Invitation To All Australian, Free To Air, Tv-Stations

This Is Challenge, To All, Free To Air, TV-Stations, In Australia,
To Join InternetVictory.Org

To Get 100% Honesty, Back Into All Internet Businesses, Etc.,
And All Over Counters, Face To Face Businesses. Etc.,

(This Paragraph And Following 3 Paragraph, Will, For Obvious Reasons,  Be (With No Changes), Repeated, Etc., In Numbers Of Places, Etc.,)

Yes, It can Be Done, And Will Be Done, But It Requires, Etc., That "All" Whatever Called, Internet Frauds Victims, Etc.,

And  "All"Whatever Called, Over Counter, Face To Face, Frauds Victims, Etc.,

Stop To Continue, To Sit On Their Rear Ends, Doing Nothing, Instead Stands Up, And Start Fighting, Etc., All This, Whatever Called, Very Big Number Of Fraudsters, Etc.,

Free-to-air

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Free-to-air (FTA) are television (TV) and radio services broadcast in clear (unencrypted) form, allowing any person with the appropriate receiving equipment to receive the signal and view or listen to the content without requiring a subscription, other ongoing cost or one-off fee (e.g. Pay-per-view). In the traditional sense, this is carried on terrestrial radio signals and received with an antenna.

FTA also refers to channels and broadcasters providing content for which no subscription is expected, even though they may be delivered to the viewer/listener by another carrier for which a subscription is required, e.g. cable, satellite or the Internet. These carriers may be mandated (or OPT) in some geographies to deliver FTA channels even if a premium subscription is not present (providing the necessary equipment is still available), especially where FTA channels are expected to be used for emergency broadcasts, similar to the 112 emergency service provided by mobile phone operators and manufacturers.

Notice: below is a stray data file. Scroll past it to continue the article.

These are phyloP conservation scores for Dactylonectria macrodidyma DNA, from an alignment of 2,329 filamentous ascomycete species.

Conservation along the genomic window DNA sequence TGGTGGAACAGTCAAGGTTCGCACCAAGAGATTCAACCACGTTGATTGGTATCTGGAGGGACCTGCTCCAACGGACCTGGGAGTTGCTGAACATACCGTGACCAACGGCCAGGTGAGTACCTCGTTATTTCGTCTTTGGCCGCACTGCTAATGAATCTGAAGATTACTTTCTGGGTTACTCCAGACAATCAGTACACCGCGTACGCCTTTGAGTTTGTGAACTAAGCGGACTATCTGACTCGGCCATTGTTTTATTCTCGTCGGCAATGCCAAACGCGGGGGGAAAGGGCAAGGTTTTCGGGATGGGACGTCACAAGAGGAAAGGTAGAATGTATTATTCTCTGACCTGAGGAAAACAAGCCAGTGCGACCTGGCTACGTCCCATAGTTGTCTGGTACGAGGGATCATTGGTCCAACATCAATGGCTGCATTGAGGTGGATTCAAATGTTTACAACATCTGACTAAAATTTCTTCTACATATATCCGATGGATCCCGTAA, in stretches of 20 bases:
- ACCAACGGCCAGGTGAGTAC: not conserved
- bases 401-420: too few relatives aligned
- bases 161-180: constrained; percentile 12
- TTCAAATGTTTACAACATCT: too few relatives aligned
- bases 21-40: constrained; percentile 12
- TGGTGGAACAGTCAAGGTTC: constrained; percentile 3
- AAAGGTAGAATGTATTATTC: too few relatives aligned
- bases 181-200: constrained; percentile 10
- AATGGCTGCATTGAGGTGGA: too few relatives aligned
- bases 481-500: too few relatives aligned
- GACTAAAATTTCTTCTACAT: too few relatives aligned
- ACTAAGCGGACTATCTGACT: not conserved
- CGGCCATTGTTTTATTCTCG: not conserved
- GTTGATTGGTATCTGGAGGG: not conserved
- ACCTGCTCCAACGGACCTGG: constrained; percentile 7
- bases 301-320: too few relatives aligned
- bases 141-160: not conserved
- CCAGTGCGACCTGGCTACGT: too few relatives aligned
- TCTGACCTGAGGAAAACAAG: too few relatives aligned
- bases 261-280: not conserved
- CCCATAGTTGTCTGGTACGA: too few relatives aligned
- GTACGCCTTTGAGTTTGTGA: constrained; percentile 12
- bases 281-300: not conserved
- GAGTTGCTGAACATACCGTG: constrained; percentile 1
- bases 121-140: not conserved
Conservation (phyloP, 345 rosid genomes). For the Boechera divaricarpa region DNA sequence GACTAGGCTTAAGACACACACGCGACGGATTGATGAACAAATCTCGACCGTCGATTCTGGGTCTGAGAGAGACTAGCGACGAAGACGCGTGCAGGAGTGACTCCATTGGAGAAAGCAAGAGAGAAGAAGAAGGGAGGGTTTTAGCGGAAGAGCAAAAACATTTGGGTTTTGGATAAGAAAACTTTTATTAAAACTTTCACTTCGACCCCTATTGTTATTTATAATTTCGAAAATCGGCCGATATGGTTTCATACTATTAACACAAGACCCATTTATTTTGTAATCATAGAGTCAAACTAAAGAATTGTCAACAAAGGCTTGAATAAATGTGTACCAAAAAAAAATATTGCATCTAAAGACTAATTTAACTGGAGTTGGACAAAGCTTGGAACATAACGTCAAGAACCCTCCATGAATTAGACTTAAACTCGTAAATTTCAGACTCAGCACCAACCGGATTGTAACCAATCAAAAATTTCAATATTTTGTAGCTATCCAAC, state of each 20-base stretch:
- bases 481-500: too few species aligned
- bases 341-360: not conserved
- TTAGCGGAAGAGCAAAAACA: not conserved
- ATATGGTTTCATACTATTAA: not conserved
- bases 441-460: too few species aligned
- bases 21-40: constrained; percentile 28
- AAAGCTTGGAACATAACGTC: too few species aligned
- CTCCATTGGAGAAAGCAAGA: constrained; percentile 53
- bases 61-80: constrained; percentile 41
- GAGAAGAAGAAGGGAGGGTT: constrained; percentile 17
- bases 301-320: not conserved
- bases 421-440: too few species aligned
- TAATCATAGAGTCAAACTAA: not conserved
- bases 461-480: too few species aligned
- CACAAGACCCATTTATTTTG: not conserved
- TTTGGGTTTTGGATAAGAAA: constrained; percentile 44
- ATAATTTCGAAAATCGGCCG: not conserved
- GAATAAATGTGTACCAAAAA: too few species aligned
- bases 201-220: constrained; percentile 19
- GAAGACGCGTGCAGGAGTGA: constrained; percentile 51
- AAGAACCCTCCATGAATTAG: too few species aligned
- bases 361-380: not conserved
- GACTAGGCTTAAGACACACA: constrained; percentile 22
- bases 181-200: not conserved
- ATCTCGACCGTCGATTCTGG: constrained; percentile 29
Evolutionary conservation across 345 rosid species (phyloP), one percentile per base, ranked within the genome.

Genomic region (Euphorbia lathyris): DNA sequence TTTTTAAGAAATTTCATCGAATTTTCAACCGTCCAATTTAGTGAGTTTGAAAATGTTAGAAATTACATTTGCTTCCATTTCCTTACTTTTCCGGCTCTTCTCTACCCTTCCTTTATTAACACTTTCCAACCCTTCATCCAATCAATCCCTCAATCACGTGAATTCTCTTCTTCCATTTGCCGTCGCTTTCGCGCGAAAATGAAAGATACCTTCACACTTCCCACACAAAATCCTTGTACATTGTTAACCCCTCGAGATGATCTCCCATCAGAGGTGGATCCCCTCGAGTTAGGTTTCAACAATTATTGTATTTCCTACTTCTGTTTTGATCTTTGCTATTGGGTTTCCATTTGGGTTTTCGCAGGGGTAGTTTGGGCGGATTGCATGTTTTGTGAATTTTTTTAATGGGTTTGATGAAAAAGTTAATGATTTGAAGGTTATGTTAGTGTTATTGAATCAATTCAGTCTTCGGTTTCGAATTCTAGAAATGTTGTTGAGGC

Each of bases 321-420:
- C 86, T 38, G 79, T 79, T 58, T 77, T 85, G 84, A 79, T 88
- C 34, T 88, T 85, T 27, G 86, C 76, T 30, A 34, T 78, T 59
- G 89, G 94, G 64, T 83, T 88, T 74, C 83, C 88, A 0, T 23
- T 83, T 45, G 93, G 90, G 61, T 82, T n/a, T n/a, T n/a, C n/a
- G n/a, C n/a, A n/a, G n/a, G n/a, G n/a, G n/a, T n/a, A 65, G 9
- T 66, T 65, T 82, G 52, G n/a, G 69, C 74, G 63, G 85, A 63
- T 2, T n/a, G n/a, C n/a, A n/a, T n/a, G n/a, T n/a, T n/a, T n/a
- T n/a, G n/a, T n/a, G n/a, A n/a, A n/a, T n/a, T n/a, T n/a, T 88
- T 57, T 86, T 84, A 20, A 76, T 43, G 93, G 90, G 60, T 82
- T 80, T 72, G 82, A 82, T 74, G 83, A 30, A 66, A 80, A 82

Free-to-view (FTV) is, generally, available without subscription but is digitally encoded and may be restricted geographically.

Free-to-air is often used for international broadcasting, making it something of a video equivalent to shortwave radio. Most FTA retailers list free to air channel guides and content available in North America for free to air use.

Asia/Oceania

Australia

Australia has five major free-to-air networks: Australian Broadcasting Corporation (ABC), Seven Network, Nine Network, Network Ten, and Special Broadcasting Service (SBS). Traditionally each network had only a single channel in a geographic area, though with the advent of digital television each network now has SD multichannels 7TWO, 7mate, 7flix, 9Go!, 9Gem, 9Life, 10 Boss, 10 Peach, SBS Viceland and SBS Food respectively, and one HD networks simulcasting ABC HD, 7HD, 9HD, 10 HD and SBS HD respectively. With the exception of SBS, each commercial broadcaster also has one SD datacasting channel: Your Money, TVSN and Spree TV respectively; SBS instead broadcasts NITV free-to-air. The ABC is exempt from the policy limiting the number of multichannels, and currently runs three SD channels ABC, ABC Comedy, ABC ME, ABC News, and a primary channel which is simulcast on both analogue and digital. ABC and SBS channels are available across Australia; outside the major capital cities, regional affiliates provide channels that are essentially identical to the metropolitan commercial channels. In addition, community television provides one channel in some major cities.

Australia's two main public broadcasters, the ABC and SBS, along with the digital-only multichannels ABC Comedy, ABC ME and SBS Viceland, are both available free-to-air on the Optus D1 satellite. Viewers in remote parts of Australia could also access Seven Central and Imparja Television, or WIN WA and GWN7 in Western Australia, through the DVB-S free-to-view Optus Aurora service, which was replaced in December 2013 with the DVB-S2 free-to-view Optus VAST service.

Other satellite-only channels such as Expo, Press TV and Al Jazeera English are available free-to-air on various satellites.